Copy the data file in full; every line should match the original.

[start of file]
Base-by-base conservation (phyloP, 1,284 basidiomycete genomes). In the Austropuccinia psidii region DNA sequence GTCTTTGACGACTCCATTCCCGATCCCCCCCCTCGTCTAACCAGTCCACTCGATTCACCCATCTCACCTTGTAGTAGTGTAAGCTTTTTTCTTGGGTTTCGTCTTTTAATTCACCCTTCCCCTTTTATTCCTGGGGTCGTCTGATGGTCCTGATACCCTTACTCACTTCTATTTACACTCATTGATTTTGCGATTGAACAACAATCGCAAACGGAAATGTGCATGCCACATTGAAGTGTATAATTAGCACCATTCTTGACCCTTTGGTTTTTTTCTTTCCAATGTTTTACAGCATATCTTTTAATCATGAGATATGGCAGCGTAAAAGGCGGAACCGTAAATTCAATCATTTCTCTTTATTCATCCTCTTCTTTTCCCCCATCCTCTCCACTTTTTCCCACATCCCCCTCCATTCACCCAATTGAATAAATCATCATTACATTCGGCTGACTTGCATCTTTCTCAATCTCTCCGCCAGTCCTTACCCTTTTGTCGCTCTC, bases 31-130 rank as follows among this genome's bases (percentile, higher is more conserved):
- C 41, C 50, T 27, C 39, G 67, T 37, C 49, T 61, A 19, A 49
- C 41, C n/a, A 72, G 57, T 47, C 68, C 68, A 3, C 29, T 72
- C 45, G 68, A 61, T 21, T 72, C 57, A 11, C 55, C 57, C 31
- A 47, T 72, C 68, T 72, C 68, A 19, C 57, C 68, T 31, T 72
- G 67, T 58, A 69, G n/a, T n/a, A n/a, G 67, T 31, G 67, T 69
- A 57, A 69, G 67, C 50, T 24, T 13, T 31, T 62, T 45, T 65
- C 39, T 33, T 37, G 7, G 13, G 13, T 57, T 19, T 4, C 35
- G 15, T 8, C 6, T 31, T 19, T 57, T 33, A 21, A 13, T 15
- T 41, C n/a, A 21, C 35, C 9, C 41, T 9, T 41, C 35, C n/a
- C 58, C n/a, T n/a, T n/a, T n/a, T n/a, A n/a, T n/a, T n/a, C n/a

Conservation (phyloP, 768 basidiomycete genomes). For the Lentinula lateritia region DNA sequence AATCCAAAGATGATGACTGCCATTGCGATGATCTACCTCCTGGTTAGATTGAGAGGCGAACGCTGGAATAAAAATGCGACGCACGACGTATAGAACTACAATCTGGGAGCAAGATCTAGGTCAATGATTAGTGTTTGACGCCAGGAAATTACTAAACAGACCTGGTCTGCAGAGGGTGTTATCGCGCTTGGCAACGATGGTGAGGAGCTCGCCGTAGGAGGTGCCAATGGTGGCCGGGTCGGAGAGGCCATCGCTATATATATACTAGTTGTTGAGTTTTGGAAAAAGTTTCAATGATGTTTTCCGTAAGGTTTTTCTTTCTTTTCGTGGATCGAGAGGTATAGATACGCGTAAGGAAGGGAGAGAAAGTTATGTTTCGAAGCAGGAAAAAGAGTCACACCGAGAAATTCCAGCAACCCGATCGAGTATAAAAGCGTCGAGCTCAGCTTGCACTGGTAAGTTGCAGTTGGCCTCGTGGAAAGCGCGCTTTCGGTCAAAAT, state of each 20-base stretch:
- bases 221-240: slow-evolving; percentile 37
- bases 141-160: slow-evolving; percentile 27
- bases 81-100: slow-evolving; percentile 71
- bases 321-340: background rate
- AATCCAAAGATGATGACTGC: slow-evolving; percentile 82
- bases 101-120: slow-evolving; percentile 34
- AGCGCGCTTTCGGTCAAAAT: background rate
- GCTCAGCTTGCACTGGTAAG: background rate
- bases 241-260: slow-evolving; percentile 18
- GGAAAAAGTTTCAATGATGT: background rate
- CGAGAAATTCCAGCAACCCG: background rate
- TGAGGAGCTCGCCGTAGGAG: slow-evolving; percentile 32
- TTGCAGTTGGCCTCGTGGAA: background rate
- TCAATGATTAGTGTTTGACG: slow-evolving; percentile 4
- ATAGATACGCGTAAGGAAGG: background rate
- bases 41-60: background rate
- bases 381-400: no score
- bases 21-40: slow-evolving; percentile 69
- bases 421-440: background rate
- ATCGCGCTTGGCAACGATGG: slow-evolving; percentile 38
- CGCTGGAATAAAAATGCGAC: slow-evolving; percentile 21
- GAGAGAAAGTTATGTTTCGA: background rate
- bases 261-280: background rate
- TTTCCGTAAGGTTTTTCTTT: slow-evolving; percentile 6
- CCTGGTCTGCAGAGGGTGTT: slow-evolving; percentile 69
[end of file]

Base-by-base conservation (phyloP, 1,284 basidiomycete genomes). In the Austropuccinia psidii region DNA sequence GTCTTTGACGACTCCATTCCCGATCCCCCCCCTCGTCTAACCAGTCCACTCGATTCACCCATCTCACCTTGTAGTAGTGTAAGCTTTTTTCTTGGGTTTCGTCTTTTAATTCACCCTTCCCCTTTTATTCCTGGGGTCGTCTGATGGTCCTGATACCCTTACTCACTTCTATTTACACTCATTGATTTTGCGATTGAACAACAATCGCAAACGGAAATGTGCATGCCACATTGAAGTGTATAATTAGCACCATTCTTGACCCTTTGGTTTTTTTCTTTCCAATGTTTTACAGCATATCTTTTAATCATGAGATATGGCAGCGTAAAAGGCGGAACCGTAAATTCAATCATTTCTCTTTATTCATCCTCTTCTTTTCCCCCATCCTCTCCACTTTTTCCCACATCCCCCTCCATTCACCCAATTGAATAAATCATCATTACATTCGGCTGACTTGCATCTTTCTCAATCTCTCCGCCAGTCCTTACCCTTTTGTCGCTCTC, bases 31-130 rank as follows among this genome's bases (percentile, higher is more conserved):
- C 41, C 50, T 27, C 39, G 67, T 37, C 49, T 61, A 19, A 49
- C 41, C n/a, A 72, G 57, T 47, C 68, C 68, A 3, C 29, T 72
- C 45, G 68, A 61, T 21, T 72, C 57, A 11, C 55, C 57, C 31
- A 47, T 72, C 68, T 72, C 68, A 19, C 57, C 68, T 31, T 72
- G 67, T 58, A 69, G n/a, T n/a, A n/a, G 67, T 31, G 67, T 69
- A 57, A 69, G 67, C 50, T 24, T 13, T 31, T 62, T 45, T 65
- C 39, T 33, T 37, G 7, G 13, G 13, T 57, T 19, T 4, C 35
- G 15, T 8, C 6, T 31, T 19, T 57, T 33, A 21, A 13, T 15
- T 41, C n/a, A 21, C 35, C 9, C 41, T 9, T 41, C 35, C n/a
- C 58, C n/a, T n/a, T n/a, T n/a, T n/a, A n/a, T n/a, T n/a, C n/a

Conservation (phyloP, 768 basidiomycete genomes). For the Lentinula lateritia region DNA sequence AATCCAAAGATGATGACTGCCATTGCGATGATCTACCTCCTGGTTAGATTGAGAGGCGAACGCTGGAATAAAAATGCGACGCACGACGTATAGAACTACAATCTGGGAGCAAGATCTAGGTCAATGATTAGTGTTTGACGCCAGGAAATTACTAAACAGACCTGGTCTGCAGAGGGTGTTATCGCGCTTGGCAACGATGGTGAGGAGCTCGCCGTAGGAGGTGCCAATGGTGGCCGGGTCGGAGAGGCCATCGCTATATATATACTAGTTGTTGAGTTTTGGAAAAAGTTTCAATGATGTTTTCCGTAAGGTTTTTCTTTCTTTTCGTGGATCGAGAGGTATAGATACGCGTAAGGAAGGGAGAGAAAGTTATGTTTCGAAGCAGGAAAAAGAGTCACACCGAGAAATTCCAGCAACCCGATCGAGTATAAAAGCGTCGAGCTCAGCTTGCACTGGTAAGTTGCAGTTGGCCTCGTGGAAAGCGCGCTTTCGGTCAAAAT, state of each 20-base stretch:
- bases 221-240: slow-evolving; percentile 37
- bases 141-160: slow-evolving; percentile 27
- bases 81-100: slow-evolving; percentile 71
- bases 321-340: background rate
- AATCCAAAGATGATGACTGC: slow-evolving; percentile 82
- bases 101-120: slow-evolving; percentile 34
- AGCGCGCTTTCGGTCAAAAT: background rate
- GCTCAGCTTGCACTGGTAAG: background rate
- bases 241-260: slow-evolving; percentile 18
- GGAAAAAGTTTCAATGATGT: background rate
- CGAGAAATTCCAGCAACCCG: background rate
- TGAGGAGCTCGCCGTAGGAG: slow-evolving; percentile 32
- TTGCAGTTGGCCTCGTGGAA: background rate
- TCAATGATTAGTGTTTGACG: slow-evolving; percentile 4
- ATAGATACGCGTAAGGAAGG: background rate
- bases 41-60: background rate
- bases 381-400: no score
- bases 21-40: slow-evolving; percentile 69
- bases 421-440: background rate
- ATCGCGCTTGGCAACGATGG: slow-evolving; percentile 38
- CGCTGGAATAAAAATGCGAC: slow-evolving; percentile 21
- GAGAGAAAGTTATGTTTCGA: background rate
- bases 261-280: background rate
- TTTCCGTAAGGTTTTTCTTT: slow-evolving; percentile 6
- CCTGGTCTGCAGAGGGTGTT: slow-evolving; percentile 69